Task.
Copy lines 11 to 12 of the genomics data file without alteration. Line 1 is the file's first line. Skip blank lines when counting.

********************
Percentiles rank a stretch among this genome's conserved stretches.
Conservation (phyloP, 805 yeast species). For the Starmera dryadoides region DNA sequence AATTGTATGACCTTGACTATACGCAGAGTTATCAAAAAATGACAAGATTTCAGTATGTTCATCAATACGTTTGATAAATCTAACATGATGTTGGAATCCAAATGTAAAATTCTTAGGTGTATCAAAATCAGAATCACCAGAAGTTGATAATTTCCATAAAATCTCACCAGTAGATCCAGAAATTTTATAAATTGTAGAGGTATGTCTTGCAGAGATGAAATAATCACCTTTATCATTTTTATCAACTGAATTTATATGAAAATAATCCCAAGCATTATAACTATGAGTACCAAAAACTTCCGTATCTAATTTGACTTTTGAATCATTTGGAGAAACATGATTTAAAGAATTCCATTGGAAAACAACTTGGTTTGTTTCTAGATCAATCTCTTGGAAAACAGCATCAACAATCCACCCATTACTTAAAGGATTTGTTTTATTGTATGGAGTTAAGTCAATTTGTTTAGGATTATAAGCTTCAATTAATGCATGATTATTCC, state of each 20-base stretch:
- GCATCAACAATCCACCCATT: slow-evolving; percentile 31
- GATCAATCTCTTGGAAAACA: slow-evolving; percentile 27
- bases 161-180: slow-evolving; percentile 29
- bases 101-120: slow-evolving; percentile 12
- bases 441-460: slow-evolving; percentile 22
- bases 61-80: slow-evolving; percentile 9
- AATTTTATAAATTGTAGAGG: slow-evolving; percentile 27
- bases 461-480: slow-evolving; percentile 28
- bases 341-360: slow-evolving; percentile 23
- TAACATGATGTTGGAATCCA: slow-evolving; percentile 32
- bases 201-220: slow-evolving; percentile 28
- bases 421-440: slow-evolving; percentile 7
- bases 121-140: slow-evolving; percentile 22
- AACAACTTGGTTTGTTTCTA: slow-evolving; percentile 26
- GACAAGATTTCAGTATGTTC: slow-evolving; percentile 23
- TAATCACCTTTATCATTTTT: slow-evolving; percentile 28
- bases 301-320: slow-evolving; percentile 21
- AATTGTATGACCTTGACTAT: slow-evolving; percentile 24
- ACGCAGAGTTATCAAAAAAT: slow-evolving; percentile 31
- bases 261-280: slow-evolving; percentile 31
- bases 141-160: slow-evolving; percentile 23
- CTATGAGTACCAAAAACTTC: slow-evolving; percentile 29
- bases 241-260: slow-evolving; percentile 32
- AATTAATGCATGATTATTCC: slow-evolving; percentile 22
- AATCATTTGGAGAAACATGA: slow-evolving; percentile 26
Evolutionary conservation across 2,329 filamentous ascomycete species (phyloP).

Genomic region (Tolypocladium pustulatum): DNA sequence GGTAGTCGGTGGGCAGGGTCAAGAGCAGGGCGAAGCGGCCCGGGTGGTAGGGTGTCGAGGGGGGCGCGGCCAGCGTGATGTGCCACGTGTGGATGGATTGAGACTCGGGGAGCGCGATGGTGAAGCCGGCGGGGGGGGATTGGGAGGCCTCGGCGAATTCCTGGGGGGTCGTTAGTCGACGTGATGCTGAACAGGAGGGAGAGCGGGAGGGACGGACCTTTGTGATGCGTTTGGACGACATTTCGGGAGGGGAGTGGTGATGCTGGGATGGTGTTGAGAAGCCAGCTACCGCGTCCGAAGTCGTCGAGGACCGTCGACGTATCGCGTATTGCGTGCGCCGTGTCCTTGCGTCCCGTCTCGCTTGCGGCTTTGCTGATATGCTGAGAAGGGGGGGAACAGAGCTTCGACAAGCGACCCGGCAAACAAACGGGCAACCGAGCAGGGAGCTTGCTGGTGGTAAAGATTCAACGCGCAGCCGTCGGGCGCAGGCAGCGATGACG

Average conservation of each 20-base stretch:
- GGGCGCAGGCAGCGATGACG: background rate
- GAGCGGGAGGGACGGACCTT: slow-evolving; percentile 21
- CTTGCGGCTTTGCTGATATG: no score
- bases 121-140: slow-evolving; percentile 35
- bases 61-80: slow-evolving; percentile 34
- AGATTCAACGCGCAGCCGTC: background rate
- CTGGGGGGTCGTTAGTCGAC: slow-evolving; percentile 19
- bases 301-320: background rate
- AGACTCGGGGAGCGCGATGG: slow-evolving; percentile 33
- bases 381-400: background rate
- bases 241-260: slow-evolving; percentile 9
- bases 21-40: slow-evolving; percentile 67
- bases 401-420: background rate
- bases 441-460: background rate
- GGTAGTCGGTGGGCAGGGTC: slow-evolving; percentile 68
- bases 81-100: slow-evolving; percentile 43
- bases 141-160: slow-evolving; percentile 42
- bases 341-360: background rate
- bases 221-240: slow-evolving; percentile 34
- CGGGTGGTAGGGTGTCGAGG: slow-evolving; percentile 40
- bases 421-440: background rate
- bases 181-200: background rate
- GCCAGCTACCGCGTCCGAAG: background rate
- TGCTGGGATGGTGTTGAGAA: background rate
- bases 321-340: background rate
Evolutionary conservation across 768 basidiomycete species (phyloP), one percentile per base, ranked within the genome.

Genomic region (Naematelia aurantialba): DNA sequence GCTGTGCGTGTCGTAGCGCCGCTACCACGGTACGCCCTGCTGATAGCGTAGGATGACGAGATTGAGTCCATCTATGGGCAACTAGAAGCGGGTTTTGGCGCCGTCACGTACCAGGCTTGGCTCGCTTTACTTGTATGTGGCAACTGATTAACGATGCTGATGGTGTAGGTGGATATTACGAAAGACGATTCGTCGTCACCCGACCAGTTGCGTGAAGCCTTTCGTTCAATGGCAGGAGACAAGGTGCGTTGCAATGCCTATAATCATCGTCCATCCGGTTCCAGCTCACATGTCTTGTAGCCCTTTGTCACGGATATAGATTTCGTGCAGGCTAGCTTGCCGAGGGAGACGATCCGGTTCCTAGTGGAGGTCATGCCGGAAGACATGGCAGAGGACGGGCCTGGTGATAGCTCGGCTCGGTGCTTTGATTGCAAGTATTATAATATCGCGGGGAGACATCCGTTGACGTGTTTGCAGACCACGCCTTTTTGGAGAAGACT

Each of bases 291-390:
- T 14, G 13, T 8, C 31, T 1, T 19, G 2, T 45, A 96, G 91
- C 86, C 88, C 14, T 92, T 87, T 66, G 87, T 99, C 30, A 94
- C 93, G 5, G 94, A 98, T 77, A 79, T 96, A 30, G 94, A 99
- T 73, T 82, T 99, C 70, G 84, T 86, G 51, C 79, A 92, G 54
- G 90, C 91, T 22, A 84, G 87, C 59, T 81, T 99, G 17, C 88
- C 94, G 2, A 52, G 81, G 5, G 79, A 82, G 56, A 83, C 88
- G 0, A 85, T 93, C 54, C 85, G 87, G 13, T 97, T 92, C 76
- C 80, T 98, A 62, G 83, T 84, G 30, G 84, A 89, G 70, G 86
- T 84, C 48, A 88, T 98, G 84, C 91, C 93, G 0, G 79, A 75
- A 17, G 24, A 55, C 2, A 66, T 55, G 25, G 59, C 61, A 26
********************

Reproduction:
- bases 341-360: slow-evolving; percentile 23
- TAACATGATGTTGGAATCCA: slow-evolving; percentile 32